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How KPop And TikTok Teens Killed Trump's Tulsa Rally

"A million requests for tickets!" boasted Trump's campaign manager. Only 6100 bothered to show up.
How KPop And TikTok Teens Killed Trump's Tulsa Rally
Image from: Getty

After only 6100 turned up for Trump's fiasco in the 19,000 seat venue in Tulsa last night, many wondered why. An outdoor overflow stage wasn't even used. Some taking the credit were hundreds of TikTok users and KPop fans.

Source: New York Times

President Trump’s campaign promised huge crowds at his rally in Tulsa, Okla., on Saturday, but it failed to deliver. Hundreds of teenage TikTok users and K-pop fans say they’re at least partially responsible.

Brad Parscale, the chairman of Mr. Trump’s re-election campaign, posted on Twitter on Monday that the campaign had fielded more than one million ticket requests, but reporters at the event noted the attendance was lower than expected. The campaign also canceled planned events outside the rally for an anticipated overflow crowd that did not materialize.

Tim Murtaugh, the Trump campaign’s spokesman, said protesters stopped supporters from entering the rally, held at the BOK Center, which has a 19,000-seat capacity. Reporters present said there were few protests.

TikTok users and fans of Korean pop music groups claimed to have registered potentially hundreds of thousands of tickets for Trump’s campaign rally as a prank. After @TeamTrump tweeted asking supporters to register for free tickets using their phones on June 11, K-pop fan accounts began sharing the information with followers, encouraging them to register for the rally — and then not show.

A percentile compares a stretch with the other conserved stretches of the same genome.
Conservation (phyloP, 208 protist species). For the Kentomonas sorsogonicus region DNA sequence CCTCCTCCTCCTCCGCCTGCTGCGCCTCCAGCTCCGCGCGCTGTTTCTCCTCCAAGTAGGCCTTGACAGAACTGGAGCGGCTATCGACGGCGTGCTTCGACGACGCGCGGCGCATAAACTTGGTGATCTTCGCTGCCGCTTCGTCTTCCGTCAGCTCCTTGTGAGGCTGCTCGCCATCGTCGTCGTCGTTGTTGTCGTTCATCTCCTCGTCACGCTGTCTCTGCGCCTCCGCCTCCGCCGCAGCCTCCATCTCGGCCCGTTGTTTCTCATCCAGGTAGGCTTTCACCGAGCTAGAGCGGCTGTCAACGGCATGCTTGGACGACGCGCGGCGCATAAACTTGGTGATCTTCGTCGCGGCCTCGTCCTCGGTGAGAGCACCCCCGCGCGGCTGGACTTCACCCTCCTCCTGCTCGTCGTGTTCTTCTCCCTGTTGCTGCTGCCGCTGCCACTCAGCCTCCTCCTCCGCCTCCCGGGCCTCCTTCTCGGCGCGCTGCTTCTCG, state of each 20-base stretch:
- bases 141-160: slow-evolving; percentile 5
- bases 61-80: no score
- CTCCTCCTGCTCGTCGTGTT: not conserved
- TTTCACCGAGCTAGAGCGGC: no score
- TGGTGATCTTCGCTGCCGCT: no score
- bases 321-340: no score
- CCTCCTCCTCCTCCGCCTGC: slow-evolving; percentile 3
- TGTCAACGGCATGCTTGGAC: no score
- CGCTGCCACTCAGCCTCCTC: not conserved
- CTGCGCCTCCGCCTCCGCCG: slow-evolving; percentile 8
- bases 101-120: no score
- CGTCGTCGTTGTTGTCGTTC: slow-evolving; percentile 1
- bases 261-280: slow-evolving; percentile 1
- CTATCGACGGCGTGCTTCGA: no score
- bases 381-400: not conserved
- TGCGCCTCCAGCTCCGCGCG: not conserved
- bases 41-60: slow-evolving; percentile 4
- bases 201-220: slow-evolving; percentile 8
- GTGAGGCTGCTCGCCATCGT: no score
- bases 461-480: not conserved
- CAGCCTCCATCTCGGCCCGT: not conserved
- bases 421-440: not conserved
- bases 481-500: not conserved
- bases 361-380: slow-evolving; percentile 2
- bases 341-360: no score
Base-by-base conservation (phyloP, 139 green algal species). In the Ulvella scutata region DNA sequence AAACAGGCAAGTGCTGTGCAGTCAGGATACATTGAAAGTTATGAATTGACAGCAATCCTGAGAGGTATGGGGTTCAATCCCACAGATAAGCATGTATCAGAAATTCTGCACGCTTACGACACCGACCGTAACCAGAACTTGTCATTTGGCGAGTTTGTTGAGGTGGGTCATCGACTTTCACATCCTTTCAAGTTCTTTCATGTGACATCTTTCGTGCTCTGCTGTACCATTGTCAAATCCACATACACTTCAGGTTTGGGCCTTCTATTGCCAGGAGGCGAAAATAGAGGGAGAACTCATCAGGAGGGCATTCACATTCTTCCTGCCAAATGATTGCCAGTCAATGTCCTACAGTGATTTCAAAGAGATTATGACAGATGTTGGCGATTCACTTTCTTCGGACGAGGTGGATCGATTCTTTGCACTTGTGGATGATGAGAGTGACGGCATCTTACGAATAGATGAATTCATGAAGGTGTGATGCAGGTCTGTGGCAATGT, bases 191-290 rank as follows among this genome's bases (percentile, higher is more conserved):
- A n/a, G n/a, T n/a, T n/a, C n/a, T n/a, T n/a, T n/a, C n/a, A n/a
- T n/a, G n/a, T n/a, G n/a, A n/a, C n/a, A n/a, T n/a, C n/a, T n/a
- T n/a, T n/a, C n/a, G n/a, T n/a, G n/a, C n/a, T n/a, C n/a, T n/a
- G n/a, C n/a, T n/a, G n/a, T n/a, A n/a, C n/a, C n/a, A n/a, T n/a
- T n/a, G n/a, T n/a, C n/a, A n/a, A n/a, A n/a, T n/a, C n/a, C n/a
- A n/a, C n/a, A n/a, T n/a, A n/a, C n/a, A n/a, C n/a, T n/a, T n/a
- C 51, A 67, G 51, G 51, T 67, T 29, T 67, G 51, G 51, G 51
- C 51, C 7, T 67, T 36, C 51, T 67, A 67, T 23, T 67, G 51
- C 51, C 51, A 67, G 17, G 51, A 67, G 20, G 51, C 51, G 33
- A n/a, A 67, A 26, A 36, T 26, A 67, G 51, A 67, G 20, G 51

The trend quickly spread on TikTok, where videos with millions of views instructed viewers to do the same, as CNN reported on Tuesday. “Oh no, I signed up for a Trump rally, and I can’t go,” one woman joked, along with a fake cough, in a TikTok posted on June 15.

Thousands of other users posted similar tweets and videos to TikTok that racked up millions of views. Representatives for TikTok did not immediately respond to requests for comment.

“It spread mostly through Alt TikTok — we kept it on the quiet side where people do pranks and a lot of activism,” said the YouTuber Elijah Daniel, 26, who participated in the campaign. “K-pop Twitter and Alt TikTok have a good alliance where they spread information amongst each other very quickly. They all know the algorithms and how they can boost videos to get where they want.”

AOC gave a shout out to zoomers and KPop allies.

Steve Schmidt said his teenage daughter and her friends got hundreds of tickets.

Pink laughed at Trump.

UPDATE: And here's a compilation of Trump people bragging about that they've been inundated with ticket requests, over a million in all.

UPDATE II:

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